Indefinite Immigration Detention: Canada’s Caveat on Real Change
A Real Change?
Ever since running and winning the 2015 election on a campaign promising “Real Change”, the Liberal Party has been playing a political switch-up of turtle and hare: real policy changes that understandably take time to form now seem to have only ever been rash wagers to get ahead in the public race.
One area where this hare-y truth has emerged is in immigration, and specifically in the recent swell of news coverage over the problem of indefinite immigration detention. In a pamphlet titled “A New Plan for Canadian Immigration and Economic Policy”, the Liberals have been quick to criticize Stephen Harper’s mismanagement of immigration policy as “troubling” and “heartbreaking”, declaring that “We need a new plan for our immigration system that is grounded in compassion and economic opportunity for all.”
Canada’s Ugly and Real Crisis in Immigration Detention
Despite the Liberals’ rhetoric, this past summer Minister of Public Safety Ralph Goodale refused to meet with over 50 immigration detainees on hunger strike who are asking for a 90-day limit to their detentions. Right now, over a dozen detainees in Lindsay, Ontario have begun another hunger strike demanding the same. An estimated 15 people have died in Canadian immigration detention since 2000, with some individuals having been confined for as long as 8 years.
Foreign nationals and permanent residents can be detained for a variety of reasons if they are considered a “danger to the public”, inadmissible into Canada for security risks, or likely to evade deportation. Detainees are held in both immigration centers and provincial prisons, where they are denied the same rights given to criminal inmates (such as adequate notice, the right to call a lawyer, disclosure of the facts of their case) and adequate treatment for mental health issues. A mandatory review period is set in place, but the host of problems that remain has triggered repeated outcry from the UN, immigration lawyers, and numerous NGOs.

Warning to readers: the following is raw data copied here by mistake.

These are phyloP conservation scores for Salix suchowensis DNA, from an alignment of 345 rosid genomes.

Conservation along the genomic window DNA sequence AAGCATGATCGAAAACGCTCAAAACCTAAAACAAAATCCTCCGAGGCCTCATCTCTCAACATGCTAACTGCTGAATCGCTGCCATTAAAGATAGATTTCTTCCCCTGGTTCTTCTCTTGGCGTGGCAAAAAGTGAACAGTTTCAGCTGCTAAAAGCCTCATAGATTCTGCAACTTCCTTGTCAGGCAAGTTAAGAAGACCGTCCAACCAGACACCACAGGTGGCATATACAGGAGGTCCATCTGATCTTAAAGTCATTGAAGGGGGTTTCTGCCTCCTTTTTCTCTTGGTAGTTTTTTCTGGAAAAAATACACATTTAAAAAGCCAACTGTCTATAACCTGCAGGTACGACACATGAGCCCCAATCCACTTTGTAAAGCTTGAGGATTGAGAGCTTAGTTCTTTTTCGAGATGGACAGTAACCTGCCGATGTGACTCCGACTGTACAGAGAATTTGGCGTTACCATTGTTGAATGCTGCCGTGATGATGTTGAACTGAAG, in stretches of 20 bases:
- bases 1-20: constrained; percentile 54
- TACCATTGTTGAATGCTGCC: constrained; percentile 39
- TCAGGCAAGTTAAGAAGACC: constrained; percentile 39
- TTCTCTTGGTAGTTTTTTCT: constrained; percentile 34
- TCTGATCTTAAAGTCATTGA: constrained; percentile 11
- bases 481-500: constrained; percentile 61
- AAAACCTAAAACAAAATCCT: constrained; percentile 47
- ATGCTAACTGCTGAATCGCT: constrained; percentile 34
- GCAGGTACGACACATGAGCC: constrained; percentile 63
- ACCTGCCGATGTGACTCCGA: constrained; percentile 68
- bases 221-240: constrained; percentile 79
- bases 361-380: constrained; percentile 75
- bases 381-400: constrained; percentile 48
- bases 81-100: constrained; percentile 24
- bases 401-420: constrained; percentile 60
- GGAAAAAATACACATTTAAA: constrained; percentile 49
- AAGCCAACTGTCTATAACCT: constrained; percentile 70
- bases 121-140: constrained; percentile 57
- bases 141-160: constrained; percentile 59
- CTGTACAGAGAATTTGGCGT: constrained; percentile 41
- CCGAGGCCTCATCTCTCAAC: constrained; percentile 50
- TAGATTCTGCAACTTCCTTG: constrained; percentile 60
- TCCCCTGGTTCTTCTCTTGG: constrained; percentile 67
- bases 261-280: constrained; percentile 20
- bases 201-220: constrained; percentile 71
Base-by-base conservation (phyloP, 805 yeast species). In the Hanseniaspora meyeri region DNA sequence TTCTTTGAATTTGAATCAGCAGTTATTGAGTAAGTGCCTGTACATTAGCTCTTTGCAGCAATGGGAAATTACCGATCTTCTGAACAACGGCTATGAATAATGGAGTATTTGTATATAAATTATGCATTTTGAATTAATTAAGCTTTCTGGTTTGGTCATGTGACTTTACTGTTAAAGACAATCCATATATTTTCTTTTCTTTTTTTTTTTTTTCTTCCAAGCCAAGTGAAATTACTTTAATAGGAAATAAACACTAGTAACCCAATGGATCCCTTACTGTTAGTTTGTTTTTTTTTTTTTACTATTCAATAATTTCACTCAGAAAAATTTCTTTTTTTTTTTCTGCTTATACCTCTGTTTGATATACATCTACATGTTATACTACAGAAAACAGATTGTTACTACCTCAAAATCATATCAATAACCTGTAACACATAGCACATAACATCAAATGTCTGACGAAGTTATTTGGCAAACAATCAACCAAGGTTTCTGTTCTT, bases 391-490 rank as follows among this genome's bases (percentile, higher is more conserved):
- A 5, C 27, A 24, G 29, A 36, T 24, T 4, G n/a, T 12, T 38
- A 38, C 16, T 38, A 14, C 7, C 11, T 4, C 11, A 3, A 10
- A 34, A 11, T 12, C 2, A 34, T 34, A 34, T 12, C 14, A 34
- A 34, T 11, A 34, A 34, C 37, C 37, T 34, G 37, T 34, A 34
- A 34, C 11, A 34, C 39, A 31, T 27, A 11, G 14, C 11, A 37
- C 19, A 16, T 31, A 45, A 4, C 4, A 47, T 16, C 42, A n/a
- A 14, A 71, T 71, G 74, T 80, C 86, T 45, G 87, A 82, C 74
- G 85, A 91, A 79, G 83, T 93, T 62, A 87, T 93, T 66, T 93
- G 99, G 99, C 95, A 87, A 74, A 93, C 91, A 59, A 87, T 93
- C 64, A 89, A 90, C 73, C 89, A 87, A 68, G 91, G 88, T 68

Most recently, the stories of Alvin Brown and Francisco Javier Romero Astorga are among many that have caught the attention of the media public.
What Could Be Done
Goodale and Trudeau have done nothing to address this crisis except to pump an extra $138 million into upgrading immigration detention facilities across Canada – which at best is similar to pouring water into a broken well and at worst delays any real change that the system actually needs.
However, Professor Sharry Aiken at the Faculty of Law says that calling for a 90-day maximum detention period also misses the mark in realigning the immigration and refugee process with respect for human rights. The key is ensuring that conditions for release are not onerous and discriminatory towards the most vulnerable detainees – those who lack the funds for bail and are often unaware of their legal rights. Ministers should seek alternatives to imprisonment whenever possible, and limit the discretion that the state has when defining “public danger” and in its perception of foreign nationals.
The failure of the Liberal government to respond to any suggestions for reform is truly disappointing, especially when the truth has been coated with saccharine self-righteousness to try to make it easier to swallow. A year has been long enough to wait for change – and it has been past overdue for the detainees in detention centers and prisons to continue suffering in the Canadian justice system.
Lucy Sun (1L) is a Staff Writer for Juris Diction